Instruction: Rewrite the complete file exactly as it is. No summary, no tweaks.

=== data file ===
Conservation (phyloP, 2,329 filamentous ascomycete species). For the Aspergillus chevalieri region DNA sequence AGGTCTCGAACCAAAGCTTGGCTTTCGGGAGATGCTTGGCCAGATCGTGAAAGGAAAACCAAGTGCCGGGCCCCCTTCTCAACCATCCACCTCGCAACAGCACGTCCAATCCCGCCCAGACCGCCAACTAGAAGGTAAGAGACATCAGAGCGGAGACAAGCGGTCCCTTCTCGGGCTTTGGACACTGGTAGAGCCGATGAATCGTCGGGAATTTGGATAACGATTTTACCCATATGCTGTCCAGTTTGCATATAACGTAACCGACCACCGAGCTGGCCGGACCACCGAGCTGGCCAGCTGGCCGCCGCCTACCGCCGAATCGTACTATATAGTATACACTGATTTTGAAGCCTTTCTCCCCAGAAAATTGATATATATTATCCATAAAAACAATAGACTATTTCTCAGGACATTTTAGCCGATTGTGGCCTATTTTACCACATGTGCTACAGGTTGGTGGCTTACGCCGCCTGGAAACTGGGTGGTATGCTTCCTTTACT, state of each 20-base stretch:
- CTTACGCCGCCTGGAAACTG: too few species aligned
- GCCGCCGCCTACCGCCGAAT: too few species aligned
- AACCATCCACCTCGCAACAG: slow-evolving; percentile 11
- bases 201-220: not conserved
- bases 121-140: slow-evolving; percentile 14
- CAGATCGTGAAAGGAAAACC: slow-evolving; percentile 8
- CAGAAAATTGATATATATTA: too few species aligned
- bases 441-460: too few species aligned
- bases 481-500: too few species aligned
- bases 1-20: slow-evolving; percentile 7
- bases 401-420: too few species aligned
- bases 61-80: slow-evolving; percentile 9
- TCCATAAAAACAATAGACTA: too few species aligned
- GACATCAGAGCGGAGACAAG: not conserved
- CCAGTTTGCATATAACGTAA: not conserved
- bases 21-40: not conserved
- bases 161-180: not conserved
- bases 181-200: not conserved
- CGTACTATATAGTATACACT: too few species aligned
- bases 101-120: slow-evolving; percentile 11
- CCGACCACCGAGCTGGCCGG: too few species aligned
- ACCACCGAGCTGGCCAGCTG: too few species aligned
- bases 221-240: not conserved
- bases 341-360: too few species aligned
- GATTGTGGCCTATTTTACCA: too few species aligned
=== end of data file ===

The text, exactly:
Conservation (phyloP, 2,329 filamentous ascomycete species). For the Aspergillus chevalieri region DNA sequence AGGTCTCGAACCAAAGCTTGGCTTTCGGGAGATGCTTGGCCAGATCGTGAAAGGAAAACCAAGTGCCGGGCCCCCTTCTCAACCATCCACCTCGCAACAGCACGTCCAATCCCGCCCAGACCGCCAACTAGAAGGTAAGAGACATCAGAGCGGAGACAAGCGGTCCCTTCTCGGGCTTTGGACACTGGTAGAGCCGATGAATCGTCGGGAATTTGGATAACGATTTTACCCATATGCTGTCCAGTTTGCATATAACGTAACCGACCACCGAGCTGGCCGGACCACCGAGCTGGCCAGCTGGCCGCCGCCTACCGCCGAATCGTACTATATAGTATACACTGATTTTGAAGCCTTTCTCCCCAGAAAATTGATATATATTATCCATAAAAACAATAGACTATTTCTCAGGACATTTTAGCCGATTGTGGCCTATTTTACCACATGTGCTACAGGTTGGTGGCTTACGCCGCCTGGAAACTGGGTGGTATGCTTCCTTTACT, state of each 20-base stretch:
- CTTACGCCGCCTGGAAACTG: too few species aligned
- GCCGCCGCCTACCGCCGAAT: too few species aligned
- AACCATCCACCTCGCAACAG: slow-evolving; percentile 11
- bases 201-220: not conserved
- bases 121-140: slow-evolving; percentile 14
- CAGATCGTGAAAGGAAAACC: slow-evolving; percentile 8
- CAGAAAATTGATATATATTA: too few species aligned
- bases 441-460: too few species aligned
- bases 481-500: too few species aligned
- bases 1-20: slow-evolving; percentile 7
- bases 401-420: too few species aligned
- bases 61-80: slow-evolving; percentile 9
- TCCATAAAAACAATAGACTA: too few species aligned
- GACATCAGAGCGGAGACAAG: not conserved
- CCAGTTTGCATATAACGTAA: not conserved
- bases 21-40: not conserved
- bases 161-180: not conserved
- bases 181-200: not conserved
- CGTACTATATAGTATACACT: too few species aligned
- bases 101-120: slow-evolving; percentile 11
- CCGACCACCGAGCTGGCCGG: too few species aligned
- ACCACCGAGCTGGCCAGCTG: too few species aligned
- bases 221-240: not conserved
- bases 341-360: too few species aligned
- GATTGTGGCCTATTTTACCA: too few species aligned